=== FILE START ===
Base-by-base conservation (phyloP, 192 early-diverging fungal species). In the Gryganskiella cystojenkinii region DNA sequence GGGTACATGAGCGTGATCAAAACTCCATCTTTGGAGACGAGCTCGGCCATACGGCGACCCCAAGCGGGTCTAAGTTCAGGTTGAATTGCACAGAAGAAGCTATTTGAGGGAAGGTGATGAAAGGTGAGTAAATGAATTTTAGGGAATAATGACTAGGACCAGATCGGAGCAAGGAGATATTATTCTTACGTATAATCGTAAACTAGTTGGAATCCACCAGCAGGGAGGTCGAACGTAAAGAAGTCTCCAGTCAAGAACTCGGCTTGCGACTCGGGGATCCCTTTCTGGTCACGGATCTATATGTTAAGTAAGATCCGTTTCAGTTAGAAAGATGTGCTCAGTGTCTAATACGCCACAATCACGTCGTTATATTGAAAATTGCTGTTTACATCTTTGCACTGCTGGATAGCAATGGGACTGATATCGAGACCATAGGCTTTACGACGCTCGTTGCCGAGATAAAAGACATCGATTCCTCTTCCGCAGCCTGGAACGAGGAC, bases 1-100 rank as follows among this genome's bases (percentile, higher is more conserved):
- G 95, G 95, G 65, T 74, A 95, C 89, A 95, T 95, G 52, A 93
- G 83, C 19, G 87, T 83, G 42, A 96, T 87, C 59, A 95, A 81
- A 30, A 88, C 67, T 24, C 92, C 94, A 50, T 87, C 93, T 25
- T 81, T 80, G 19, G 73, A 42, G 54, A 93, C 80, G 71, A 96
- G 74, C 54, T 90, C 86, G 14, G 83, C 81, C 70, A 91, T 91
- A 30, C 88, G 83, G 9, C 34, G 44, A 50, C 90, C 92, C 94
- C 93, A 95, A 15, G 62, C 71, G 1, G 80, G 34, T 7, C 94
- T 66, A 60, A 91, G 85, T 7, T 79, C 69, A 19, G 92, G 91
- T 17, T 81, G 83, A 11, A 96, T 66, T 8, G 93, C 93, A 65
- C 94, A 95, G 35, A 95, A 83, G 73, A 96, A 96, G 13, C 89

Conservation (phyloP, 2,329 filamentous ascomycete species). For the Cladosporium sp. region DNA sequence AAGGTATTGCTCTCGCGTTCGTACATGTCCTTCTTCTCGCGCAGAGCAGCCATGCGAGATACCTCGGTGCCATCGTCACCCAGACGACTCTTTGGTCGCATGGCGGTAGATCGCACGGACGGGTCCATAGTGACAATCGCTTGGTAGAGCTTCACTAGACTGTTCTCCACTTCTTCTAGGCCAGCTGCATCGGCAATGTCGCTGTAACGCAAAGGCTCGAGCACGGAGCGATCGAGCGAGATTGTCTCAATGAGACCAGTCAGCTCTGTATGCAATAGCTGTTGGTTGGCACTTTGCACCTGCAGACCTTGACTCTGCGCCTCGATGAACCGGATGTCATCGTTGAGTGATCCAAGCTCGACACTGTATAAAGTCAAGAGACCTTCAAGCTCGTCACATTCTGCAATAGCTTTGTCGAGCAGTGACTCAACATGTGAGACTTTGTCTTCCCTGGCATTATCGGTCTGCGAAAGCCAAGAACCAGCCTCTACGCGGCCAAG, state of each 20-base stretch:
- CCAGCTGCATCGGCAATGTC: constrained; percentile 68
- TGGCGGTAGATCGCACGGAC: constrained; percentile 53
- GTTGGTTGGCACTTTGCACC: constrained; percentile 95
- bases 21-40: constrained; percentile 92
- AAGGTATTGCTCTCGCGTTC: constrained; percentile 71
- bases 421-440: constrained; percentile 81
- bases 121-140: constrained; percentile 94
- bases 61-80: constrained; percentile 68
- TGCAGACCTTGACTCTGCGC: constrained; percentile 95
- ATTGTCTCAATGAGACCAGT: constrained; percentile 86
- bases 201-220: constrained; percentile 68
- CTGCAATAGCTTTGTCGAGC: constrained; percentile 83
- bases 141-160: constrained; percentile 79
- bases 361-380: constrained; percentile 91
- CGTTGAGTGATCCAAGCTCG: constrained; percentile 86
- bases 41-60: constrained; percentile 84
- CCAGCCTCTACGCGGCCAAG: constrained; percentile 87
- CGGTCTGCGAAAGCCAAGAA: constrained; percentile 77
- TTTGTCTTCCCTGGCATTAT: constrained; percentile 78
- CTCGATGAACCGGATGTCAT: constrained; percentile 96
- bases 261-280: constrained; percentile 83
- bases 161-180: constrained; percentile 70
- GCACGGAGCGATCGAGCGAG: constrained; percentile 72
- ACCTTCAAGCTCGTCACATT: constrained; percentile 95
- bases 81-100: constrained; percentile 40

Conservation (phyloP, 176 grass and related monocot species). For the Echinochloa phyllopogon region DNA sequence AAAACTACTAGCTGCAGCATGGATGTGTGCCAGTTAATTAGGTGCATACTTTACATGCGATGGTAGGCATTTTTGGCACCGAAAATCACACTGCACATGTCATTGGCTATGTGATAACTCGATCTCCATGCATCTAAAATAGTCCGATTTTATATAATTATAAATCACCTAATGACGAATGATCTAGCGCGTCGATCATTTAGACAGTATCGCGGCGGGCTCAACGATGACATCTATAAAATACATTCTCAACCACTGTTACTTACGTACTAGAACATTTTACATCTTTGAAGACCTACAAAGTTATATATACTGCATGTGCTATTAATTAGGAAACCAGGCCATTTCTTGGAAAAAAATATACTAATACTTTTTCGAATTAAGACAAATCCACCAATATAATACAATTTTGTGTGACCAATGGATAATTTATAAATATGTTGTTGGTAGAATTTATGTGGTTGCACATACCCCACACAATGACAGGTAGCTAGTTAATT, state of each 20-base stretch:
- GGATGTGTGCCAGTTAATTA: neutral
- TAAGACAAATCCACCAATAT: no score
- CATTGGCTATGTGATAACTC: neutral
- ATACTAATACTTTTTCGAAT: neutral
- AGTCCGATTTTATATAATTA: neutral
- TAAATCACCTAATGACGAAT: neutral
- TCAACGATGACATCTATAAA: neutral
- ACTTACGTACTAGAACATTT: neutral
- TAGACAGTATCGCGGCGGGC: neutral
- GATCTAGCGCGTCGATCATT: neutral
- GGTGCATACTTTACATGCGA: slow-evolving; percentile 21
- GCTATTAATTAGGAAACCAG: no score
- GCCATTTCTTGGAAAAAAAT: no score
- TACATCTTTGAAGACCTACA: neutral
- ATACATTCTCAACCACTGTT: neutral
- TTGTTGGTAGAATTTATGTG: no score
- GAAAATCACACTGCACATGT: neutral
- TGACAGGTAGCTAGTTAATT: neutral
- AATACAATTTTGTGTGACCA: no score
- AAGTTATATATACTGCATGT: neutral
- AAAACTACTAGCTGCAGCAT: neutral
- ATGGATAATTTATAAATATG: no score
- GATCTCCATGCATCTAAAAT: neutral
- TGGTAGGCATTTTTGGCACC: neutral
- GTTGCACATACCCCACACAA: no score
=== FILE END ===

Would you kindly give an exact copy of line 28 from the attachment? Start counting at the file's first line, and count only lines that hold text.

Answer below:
- bases 41-60: constrained; percentile 84